evidence he currently possesses any firearms, and he has
other remedies at law. Alpert counters the state sought
summary judgment and did not present any disputed facts
requiring further development. Alpert also contends he
demonstrated an immediate, concrete dispute existed because
he was able to possess firearms lawfully from the time his
rights were restored in 1986 until 2008 when section 571.070
stated purpose of the declaratory judgment act is to allow
parties 'to settle and to afford relief from uncertainty
and insecurity with respect to rights, status, and other
legal relations.'" Planned Parenthood of Kan. v.
Nixon, 220 S.W.3d 732, 738 (Mo. banc 2007) (quoting
section 527.120, RSMo 2000). "A declaratory judgment
action has been found to be a proper action to challenge the
constitutional validity of a criminal statute or
ordinance." Tupper v. City of St. Louis, 468
S.W.3d 360, 368 (Mo. banc 2015). However, "[a] court
cannot render a declaratory judgment unless the petition
presents a controversy ripe for judicial determination."
Lebeau v. Comm'rs of Franklin Cnty., Mo., 422
S.W.3d 284, 290-91 (Mo. banc 2014) (quoting Mo. Health
Care Ass'n v. Attorney Gen. of the State of Mo., 953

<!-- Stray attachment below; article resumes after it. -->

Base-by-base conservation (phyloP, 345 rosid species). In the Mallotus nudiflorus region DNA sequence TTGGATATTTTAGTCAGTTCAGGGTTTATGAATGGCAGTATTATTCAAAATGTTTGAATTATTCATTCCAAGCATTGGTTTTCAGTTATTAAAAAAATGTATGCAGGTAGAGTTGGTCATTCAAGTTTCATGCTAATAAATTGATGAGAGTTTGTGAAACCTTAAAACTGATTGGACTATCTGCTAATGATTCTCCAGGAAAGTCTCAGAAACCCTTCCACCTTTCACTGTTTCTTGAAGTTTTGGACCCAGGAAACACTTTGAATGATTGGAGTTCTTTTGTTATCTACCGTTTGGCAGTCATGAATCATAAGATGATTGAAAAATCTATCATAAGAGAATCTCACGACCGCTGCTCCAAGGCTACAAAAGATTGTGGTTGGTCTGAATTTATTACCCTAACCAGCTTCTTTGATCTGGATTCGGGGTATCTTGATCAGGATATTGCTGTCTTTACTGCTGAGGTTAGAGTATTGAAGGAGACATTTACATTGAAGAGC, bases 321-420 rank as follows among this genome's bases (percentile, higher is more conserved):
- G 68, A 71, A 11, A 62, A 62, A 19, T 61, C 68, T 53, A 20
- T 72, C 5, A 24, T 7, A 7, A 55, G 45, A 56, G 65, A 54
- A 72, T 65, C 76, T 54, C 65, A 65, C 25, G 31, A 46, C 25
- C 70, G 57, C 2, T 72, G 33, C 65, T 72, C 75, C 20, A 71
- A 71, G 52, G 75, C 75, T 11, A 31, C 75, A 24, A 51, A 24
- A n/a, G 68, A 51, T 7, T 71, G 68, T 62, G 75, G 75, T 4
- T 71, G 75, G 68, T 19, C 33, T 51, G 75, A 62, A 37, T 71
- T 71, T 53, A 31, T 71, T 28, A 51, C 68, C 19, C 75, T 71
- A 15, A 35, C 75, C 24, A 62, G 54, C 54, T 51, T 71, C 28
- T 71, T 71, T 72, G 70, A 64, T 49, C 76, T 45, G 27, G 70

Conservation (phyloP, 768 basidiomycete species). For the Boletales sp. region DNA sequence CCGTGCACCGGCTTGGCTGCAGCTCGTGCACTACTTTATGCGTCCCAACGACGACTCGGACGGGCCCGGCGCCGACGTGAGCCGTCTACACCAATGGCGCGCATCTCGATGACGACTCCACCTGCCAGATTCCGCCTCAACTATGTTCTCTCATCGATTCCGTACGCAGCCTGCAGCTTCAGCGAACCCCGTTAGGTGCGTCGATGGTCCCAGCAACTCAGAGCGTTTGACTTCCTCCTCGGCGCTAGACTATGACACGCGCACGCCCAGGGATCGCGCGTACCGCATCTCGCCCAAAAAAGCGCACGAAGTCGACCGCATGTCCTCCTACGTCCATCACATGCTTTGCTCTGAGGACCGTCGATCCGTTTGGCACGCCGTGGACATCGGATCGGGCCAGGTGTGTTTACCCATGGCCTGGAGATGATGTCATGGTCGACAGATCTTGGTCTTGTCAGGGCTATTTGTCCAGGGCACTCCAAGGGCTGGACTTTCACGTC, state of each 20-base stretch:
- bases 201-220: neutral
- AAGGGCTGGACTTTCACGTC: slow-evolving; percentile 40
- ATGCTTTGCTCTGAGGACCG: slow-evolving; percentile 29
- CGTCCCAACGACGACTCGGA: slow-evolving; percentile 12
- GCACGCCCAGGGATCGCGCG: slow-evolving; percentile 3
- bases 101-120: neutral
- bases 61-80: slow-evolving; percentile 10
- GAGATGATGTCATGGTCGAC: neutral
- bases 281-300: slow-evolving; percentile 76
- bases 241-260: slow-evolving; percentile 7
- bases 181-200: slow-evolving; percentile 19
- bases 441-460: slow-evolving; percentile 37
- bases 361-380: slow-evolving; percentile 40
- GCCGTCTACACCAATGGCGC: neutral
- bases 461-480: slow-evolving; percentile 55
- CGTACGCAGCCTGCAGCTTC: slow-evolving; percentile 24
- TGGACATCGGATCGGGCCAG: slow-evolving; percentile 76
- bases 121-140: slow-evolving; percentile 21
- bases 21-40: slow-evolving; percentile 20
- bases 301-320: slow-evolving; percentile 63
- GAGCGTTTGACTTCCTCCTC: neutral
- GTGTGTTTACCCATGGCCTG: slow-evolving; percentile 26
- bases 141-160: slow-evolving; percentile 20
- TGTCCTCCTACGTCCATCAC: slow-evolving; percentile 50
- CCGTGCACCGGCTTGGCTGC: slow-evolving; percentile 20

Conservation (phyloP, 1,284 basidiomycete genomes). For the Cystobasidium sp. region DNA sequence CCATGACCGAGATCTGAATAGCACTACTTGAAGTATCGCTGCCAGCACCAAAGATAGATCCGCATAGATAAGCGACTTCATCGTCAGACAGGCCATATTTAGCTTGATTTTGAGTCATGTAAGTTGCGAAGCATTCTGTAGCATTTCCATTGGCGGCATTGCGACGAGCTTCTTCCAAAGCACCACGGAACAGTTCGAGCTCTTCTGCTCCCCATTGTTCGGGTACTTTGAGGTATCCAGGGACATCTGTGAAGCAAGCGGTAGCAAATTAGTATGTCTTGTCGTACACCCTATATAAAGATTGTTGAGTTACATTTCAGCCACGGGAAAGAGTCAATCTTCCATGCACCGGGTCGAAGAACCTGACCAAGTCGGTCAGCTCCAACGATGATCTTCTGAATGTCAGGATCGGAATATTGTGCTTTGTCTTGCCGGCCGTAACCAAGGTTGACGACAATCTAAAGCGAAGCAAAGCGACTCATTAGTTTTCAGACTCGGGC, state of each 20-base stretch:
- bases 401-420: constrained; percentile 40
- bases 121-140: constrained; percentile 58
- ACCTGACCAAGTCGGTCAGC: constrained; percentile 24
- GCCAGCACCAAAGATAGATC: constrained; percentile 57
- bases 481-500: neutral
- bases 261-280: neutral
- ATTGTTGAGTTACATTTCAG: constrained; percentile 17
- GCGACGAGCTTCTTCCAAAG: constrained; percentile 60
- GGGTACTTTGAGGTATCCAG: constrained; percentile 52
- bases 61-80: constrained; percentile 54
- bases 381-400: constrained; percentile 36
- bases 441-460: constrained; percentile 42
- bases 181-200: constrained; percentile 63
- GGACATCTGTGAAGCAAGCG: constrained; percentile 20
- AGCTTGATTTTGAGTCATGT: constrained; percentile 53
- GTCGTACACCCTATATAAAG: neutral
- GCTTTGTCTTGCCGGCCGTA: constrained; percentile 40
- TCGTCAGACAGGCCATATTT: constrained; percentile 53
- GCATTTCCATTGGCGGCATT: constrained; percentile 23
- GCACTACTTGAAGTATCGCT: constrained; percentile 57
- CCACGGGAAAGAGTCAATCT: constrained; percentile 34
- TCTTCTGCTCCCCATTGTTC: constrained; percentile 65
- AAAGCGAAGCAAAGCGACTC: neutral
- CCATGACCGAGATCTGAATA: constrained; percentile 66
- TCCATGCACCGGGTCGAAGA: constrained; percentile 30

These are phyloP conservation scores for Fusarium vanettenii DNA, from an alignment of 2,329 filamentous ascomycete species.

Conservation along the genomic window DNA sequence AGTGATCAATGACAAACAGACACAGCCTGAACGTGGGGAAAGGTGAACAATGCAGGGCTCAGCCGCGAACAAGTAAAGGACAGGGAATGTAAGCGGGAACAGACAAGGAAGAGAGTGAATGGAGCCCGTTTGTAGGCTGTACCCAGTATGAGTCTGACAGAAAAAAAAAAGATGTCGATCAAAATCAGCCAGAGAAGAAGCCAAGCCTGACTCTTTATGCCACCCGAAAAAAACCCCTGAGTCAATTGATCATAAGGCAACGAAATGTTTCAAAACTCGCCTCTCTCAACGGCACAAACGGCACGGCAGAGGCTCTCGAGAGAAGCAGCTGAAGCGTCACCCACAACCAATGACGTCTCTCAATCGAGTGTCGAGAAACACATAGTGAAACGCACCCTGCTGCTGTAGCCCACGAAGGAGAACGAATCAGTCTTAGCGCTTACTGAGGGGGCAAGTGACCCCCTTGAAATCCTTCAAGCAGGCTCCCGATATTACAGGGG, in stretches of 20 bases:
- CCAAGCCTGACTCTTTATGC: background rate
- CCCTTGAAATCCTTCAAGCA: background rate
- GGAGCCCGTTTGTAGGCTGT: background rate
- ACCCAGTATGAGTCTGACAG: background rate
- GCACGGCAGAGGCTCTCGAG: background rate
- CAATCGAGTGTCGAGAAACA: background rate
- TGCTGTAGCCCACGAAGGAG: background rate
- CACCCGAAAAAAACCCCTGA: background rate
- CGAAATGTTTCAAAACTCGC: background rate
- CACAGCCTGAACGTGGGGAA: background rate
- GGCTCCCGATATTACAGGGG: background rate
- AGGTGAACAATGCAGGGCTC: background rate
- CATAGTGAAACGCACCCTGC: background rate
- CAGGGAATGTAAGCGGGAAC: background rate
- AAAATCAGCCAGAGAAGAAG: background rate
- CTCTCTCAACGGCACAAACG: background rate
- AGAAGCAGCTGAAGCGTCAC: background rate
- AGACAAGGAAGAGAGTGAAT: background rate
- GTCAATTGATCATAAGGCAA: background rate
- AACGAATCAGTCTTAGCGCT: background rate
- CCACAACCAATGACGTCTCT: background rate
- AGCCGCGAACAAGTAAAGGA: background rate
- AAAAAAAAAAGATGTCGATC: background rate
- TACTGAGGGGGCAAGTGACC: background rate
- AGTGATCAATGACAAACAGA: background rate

S.W.2d 617, 621 (Mo. banc 1997)). "A ripe controversy
exists if the parties' dispute is developed sufficiently
to allow the court to make an accurate determination of the
facts, to resolve a conflict that is presently existing, and
to grant specific relief with a conclusive character."
Mo. Health Care Ass'n, 953 S.W.2d at 621.
the challenge involves the constitutional validity of a
statute, "a ripe controversy generally exists when the
state attempts to enforce the statute." Id.
Yet, there are situations in which a ripe controversy may
exist prior to the statute being enforced. S.C. v.
Juvenile Officer, 474 S.W.3d 160, 163 (Mo. banc 2015).
Pre-enforcement constitutional challenges are ripe when: (1)
"the facts necessary to adjudicate the underlying claims
[are] fully developed" and (2) the law at issue affects
the plaintiff "in a manner that [gives] rise to an
immediate, concrete dispute." Mo. Health Care
Ass'n, 953 S.W.2d at 621.
state argues Alpert did not present enough fully developed